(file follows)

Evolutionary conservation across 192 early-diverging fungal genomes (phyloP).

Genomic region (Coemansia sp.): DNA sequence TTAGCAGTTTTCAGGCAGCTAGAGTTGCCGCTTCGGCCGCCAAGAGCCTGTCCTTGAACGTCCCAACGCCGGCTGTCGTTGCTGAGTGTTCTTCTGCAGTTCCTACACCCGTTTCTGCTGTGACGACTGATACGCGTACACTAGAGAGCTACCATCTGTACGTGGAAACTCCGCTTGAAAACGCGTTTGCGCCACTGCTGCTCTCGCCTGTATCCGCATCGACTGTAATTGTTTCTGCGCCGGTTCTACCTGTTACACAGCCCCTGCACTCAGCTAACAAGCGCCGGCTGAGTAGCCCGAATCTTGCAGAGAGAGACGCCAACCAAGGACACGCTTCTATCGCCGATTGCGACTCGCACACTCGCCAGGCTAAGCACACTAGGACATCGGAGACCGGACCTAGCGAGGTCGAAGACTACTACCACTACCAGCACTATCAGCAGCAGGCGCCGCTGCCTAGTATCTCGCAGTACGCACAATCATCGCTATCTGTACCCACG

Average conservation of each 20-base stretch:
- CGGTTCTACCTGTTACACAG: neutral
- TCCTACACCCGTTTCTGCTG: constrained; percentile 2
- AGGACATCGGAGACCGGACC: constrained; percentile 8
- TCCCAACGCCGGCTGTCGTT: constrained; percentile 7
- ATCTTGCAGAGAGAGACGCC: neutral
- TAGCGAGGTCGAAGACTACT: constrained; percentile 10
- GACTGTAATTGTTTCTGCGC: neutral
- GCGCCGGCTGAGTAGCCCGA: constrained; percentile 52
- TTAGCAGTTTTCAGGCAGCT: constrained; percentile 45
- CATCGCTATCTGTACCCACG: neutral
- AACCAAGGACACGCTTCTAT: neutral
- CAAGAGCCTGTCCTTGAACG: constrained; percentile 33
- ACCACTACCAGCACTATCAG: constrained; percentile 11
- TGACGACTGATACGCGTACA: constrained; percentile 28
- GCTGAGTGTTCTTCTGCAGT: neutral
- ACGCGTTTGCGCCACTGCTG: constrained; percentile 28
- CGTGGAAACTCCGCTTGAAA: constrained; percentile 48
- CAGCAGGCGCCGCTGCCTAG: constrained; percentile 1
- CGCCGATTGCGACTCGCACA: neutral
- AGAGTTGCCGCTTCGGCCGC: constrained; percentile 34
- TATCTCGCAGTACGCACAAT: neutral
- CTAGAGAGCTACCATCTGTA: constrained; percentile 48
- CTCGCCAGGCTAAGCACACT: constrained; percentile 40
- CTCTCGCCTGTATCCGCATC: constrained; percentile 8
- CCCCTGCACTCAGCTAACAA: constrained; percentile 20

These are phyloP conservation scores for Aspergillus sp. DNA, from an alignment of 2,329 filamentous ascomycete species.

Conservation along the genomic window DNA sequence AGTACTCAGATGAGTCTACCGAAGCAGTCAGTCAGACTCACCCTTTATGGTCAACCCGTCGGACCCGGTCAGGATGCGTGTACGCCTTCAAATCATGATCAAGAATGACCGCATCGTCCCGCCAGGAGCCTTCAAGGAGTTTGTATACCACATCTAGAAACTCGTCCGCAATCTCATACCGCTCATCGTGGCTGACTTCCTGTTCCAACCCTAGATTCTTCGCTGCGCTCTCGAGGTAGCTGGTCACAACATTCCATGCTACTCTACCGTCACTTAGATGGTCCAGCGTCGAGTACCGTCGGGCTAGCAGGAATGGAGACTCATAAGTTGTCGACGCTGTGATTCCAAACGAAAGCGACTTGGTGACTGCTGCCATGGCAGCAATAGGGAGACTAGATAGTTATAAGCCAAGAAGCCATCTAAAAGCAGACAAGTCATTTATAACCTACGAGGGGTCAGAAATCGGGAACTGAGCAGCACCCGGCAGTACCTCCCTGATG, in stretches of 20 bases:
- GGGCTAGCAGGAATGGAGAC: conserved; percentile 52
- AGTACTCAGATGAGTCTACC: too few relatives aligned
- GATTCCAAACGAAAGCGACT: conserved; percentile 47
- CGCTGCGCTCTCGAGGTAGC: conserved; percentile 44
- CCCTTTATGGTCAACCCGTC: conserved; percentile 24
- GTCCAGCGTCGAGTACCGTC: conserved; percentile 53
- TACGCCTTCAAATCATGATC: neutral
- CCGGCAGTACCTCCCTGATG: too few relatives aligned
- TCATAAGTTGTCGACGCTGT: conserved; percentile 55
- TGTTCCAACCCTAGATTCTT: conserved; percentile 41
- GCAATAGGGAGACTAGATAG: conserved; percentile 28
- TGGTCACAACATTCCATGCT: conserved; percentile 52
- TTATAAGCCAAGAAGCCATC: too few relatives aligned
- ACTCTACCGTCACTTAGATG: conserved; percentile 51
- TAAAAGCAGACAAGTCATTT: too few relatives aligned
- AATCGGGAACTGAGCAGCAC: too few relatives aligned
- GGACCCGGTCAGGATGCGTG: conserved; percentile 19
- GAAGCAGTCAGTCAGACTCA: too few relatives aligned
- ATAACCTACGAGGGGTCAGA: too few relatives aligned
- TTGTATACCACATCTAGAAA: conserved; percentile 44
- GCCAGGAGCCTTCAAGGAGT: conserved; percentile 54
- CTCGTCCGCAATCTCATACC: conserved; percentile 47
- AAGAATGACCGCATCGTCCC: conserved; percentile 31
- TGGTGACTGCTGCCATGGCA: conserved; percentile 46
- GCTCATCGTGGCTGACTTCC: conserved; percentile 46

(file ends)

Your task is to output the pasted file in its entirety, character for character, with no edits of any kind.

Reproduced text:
Evolutionary conservation across 192 early-diverging fungal genomes (phyloP).

Genomic region (Coemansia sp.): DNA sequence TTAGCAGTTTTCAGGCAGCTAGAGTTGCCGCTTCGGCCGCCAAGAGCCTGTCCTTGAACGTCCCAACGCCGGCTGTCGTTGCTGAGTGTTCTTCTGCAGTTCCTACACCCGTTTCTGCTGTGACGACTGATACGCGTACACTAGAGAGCTACCATCTGTACGTGGAAACTCCGCTTGAAAACGCGTTTGCGCCACTGCTGCTCTCGCCTGTATCCGCATCGACTGTAATTGTTTCTGCGCCGGTTCTACCTGTTACACAGCCCCTGCACTCAGCTAACAAGCGCCGGCTGAGTAGCCCGAATCTTGCAGAGAGAGACGCCAACCAAGGACACGCTTCTATCGCCGATTGCGACTCGCACACTCGCCAGGCTAAGCACACTAGGACATCGGAGACCGGACCTAGCGAGGTCGAAGACTACTACCACTACCAGCACTATCAGCAGCAGGCGCCGCTGCCTAGTATCTCGCAGTACGCACAATCATCGCTATCTGTACCCACG

Average conservation of each 20-base stretch:
- CGGTTCTACCTGTTACACAG: neutral
- TCCTACACCCGTTTCTGCTG: constrained; percentile 2
- AGGACATCGGAGACCGGACC: constrained; percentile 8
- TCCCAACGCCGGCTGTCGTT: constrained; percentile 7
- ATCTTGCAGAGAGAGACGCC: neutral
- TAGCGAGGTCGAAGACTACT: constrained; percentile 10
- GACTGTAATTGTTTCTGCGC: neutral
- GCGCCGGCTGAGTAGCCCGA: constrained; percentile 52
- TTAGCAGTTTTCAGGCAGCT: constrained; percentile 45
- CATCGCTATCTGTACCCACG: neutral
- AACCAAGGACACGCTTCTAT: neutral
- CAAGAGCCTGTCCTTGAACG: constrained; percentile 33
- ACCACTACCAGCACTATCAG: constrained; percentile 11
- TGACGACTGATACGCGTACA: constrained; percentile 28
- GCTGAGTGTTCTTCTGCAGT: neutral
- ACGCGTTTGCGCCACTGCTG: constrained; percentile 28
- CGTGGAAACTCCGCTTGAAA: constrained; percentile 48
- CAGCAGGCGCCGCTGCCTAG: constrained; percentile 1
- CGCCGATTGCGACTCGCACA: neutral
- AGAGTTGCCGCTTCGGCCGC: constrained; percentile 34
- TATCTCGCAGTACGCACAAT: neutral
- CTAGAGAGCTACCATCTGTA: constrained; percentile 48
- CTCGCCAGGCTAAGCACACT: constrained; percentile 40
- CTCTCGCCTGTATCCGCATC: constrained; percentile 8
- CCCCTGCACTCAGCTAACAA: constrained; percentile 20

These are phyloP conservation scores for Aspergillus sp. DNA, from an alignment of 2,329 filamentous ascomycete species.

Conservation along the genomic window DNA sequence AGTACTCAGATGAGTCTACCGAAGCAGTCAGTCAGACTCACCCTTTATGGTCAACCCGTCGGACCCGGTCAGGATGCGTGTACGCCTTCAAATCATGATCAAGAATGACCGCATCGTCCCGCCAGGAGCCTTCAAGGAGTTTGTATACCACATCTAGAAACTCGTCCGCAATCTCATACCGCTCATCGTGGCTGACTTCCTGTTCCAACCCTAGATTCTTCGCTGCGCTCTCGAGGTAGCTGGTCACAACATTCCATGCTACTCTACCGTCACTTAGATGGTCCAGCGTCGAGTACCGTCGGGCTAGCAGGAATGGAGACTCATAAGTTGTCGACGCTGTGATTCCAAACGAAAGCGACTTGGTGACTGCTGCCATGGCAGCAATAGGGAGACTAGATAGTTATAAGCCAAGAAGCCATCTAAAAGCAGACAAGTCATTTATAACCTACGAGGGGTCAGAAATCGGGAACTGAGCAGCACCCGGCAGTACCTCCCTGATG, in stretches of 20 bases:
- GGGCTAGCAGGAATGGAGAC: conserved; percentile 52
- AGTACTCAGATGAGTCTACC: too few relatives aligned
- GATTCCAAACGAAAGCGACT: conserved; percentile 47
- CGCTGCGCTCTCGAGGTAGC: conserved; percentile 44
- CCCTTTATGGTCAACCCGTC: conserved; percentile 24
- GTCCAGCGTCGAGTACCGTC: conserved; percentile 53
- TACGCCTTCAAATCATGATC: neutral
- CCGGCAGTACCTCCCTGATG: too few relatives aligned
- TCATAAGTTGTCGACGCTGT: conserved; percentile 55
- TGTTCCAACCCTAGATTCTT: conserved; percentile 41
- GCAATAGGGAGACTAGATAG: conserved; percentile 28
- TGGTCACAACATTCCATGCT: conserved; percentile 52
- TTATAAGCCAAGAAGCCATC: too few relatives aligned
- ACTCTACCGTCACTTAGATG: conserved; percentile 51
- TAAAAGCAGACAAGTCATTT: too few relatives aligned
- AATCGGGAACTGAGCAGCAC: too few relatives aligned
- GGACCCGGTCAGGATGCGTG: conserved; percentile 19
- GAAGCAGTCAGTCAGACTCA: too few relatives aligned
- ATAACCTACGAGGGGTCAGA: too few relatives aligned
- TTGTATACCACATCTAGAAA: conserved; percentile 44
- GCCAGGAGCCTTCAAGGAGT: conserved; percentile 54
- CTCGTCCGCAATCTCATACC: conserved; percentile 47
- AAGAATGACCGCATCGTCCC: conserved; percentile 31
- TGGTGACTGCTGCCATGGCA: conserved; percentile 46
- GCTCATCGTGGCTGACTTCC: conserved; percentile 46